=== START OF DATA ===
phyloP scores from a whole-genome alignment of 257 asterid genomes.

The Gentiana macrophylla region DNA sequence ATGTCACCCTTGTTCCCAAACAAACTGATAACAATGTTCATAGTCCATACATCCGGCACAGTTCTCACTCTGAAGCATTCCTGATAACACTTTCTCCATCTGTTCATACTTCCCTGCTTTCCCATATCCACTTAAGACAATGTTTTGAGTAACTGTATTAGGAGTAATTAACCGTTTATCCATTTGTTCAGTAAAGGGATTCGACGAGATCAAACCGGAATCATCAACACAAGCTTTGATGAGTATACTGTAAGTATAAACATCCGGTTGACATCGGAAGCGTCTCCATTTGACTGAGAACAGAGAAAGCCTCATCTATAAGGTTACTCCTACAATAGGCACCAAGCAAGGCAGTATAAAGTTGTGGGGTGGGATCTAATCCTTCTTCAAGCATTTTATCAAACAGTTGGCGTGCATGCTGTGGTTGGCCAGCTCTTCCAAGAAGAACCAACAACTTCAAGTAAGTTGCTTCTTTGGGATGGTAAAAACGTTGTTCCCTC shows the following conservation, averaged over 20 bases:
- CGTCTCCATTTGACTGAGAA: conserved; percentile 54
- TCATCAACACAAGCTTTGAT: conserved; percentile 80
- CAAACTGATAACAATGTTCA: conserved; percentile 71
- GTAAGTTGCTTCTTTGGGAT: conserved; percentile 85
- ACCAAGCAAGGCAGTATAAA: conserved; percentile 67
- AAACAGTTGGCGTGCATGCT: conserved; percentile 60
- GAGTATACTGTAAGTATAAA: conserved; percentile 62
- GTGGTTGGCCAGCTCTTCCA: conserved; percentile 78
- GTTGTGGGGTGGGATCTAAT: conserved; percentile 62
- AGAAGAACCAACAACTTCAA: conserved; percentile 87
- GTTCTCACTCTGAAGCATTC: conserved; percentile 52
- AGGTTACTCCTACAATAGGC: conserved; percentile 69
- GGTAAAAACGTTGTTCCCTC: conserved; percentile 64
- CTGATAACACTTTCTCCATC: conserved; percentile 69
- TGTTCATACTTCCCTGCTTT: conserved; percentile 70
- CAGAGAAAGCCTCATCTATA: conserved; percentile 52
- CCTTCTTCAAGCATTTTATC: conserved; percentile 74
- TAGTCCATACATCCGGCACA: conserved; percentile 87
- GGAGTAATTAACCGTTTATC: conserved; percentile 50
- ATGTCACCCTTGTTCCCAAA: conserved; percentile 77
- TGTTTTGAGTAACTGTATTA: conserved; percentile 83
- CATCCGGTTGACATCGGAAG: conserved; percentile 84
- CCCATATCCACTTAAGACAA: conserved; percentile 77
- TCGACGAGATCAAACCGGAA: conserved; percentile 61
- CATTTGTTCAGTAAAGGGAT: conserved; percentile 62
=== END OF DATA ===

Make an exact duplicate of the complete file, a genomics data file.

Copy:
phyloP scores from a whole-genome alignment of 257 asterid genomes.

The Gentiana macrophylla region DNA sequence ATGTCACCCTTGTTCCCAAACAAACTGATAACAATGTTCATAGTCCATACATCCGGCACAGTTCTCACTCTGAAGCATTCCTGATAACACTTTCTCCATCTGTTCATACTTCCCTGCTTTCCCATATCCACTTAAGACAATGTTTTGAGTAACTGTATTAGGAGTAATTAACCGTTTATCCATTTGTTCAGTAAAGGGATTCGACGAGATCAAACCGGAATCATCAACACAAGCTTTGATGAGTATACTGTAAGTATAAACATCCGGTTGACATCGGAAGCGTCTCCATTTGACTGAGAACAGAGAAAGCCTCATCTATAAGGTTACTCCTACAATAGGCACCAAGCAAGGCAGTATAAAGTTGTGGGGTGGGATCTAATCCTTCTTCAAGCATTTTATCAAACAGTTGGCGTGCATGCTGTGGTTGGCCAGCTCTTCCAAGAAGAACCAACAACTTCAAGTAAGTTGCTTCTTTGGGATGGTAAAAACGTTGTTCCCTC shows the following conservation, averaged over 20 bases:
- CGTCTCCATTTGACTGAGAA: conserved; percentile 54
- TCATCAACACAAGCTTTGAT: conserved; percentile 80
- CAAACTGATAACAATGTTCA: conserved; percentile 71
- GTAAGTTGCTTCTTTGGGAT: conserved; percentile 85
- ACCAAGCAAGGCAGTATAAA: conserved; percentile 67
- AAACAGTTGGCGTGCATGCT: conserved; percentile 60
- GAGTATACTGTAAGTATAAA: conserved; percentile 62
- GTGGTTGGCCAGCTCTTCCA: conserved; percentile 78
- GTTGTGGGGTGGGATCTAAT: conserved; percentile 62
- AGAAGAACCAACAACTTCAA: conserved; percentile 87
- GTTCTCACTCTGAAGCATTC: conserved; percentile 52
- AGGTTACTCCTACAATAGGC: conserved; percentile 69
- GGTAAAAACGTTGTTCCCTC: conserved; percentile 64
- CTGATAACACTTTCTCCATC: conserved; percentile 69
- TGTTCATACTTCCCTGCTTT: conserved; percentile 70
- CAGAGAAAGCCTCATCTATA: conserved; percentile 52
- CCTTCTTCAAGCATTTTATC: conserved; percentile 74
- TAGTCCATACATCCGGCACA: conserved; percentile 87
- GGAGTAATTAACCGTTTATC: conserved; percentile 50
- ATGTCACCCTTGTTCCCAAA: conserved; percentile 77
- TGTTTTGAGTAACTGTATTA: conserved; percentile 83
- CATCCGGTTGACATCGGAAG: conserved; percentile 84
- CCCATATCCACTTAAGACAA: conserved; percentile 77
- TCGACGAGATCAAACCGGAA: conserved; percentile 61
- CATTTGTTCAGTAAAGGGAT: conserved; percentile 62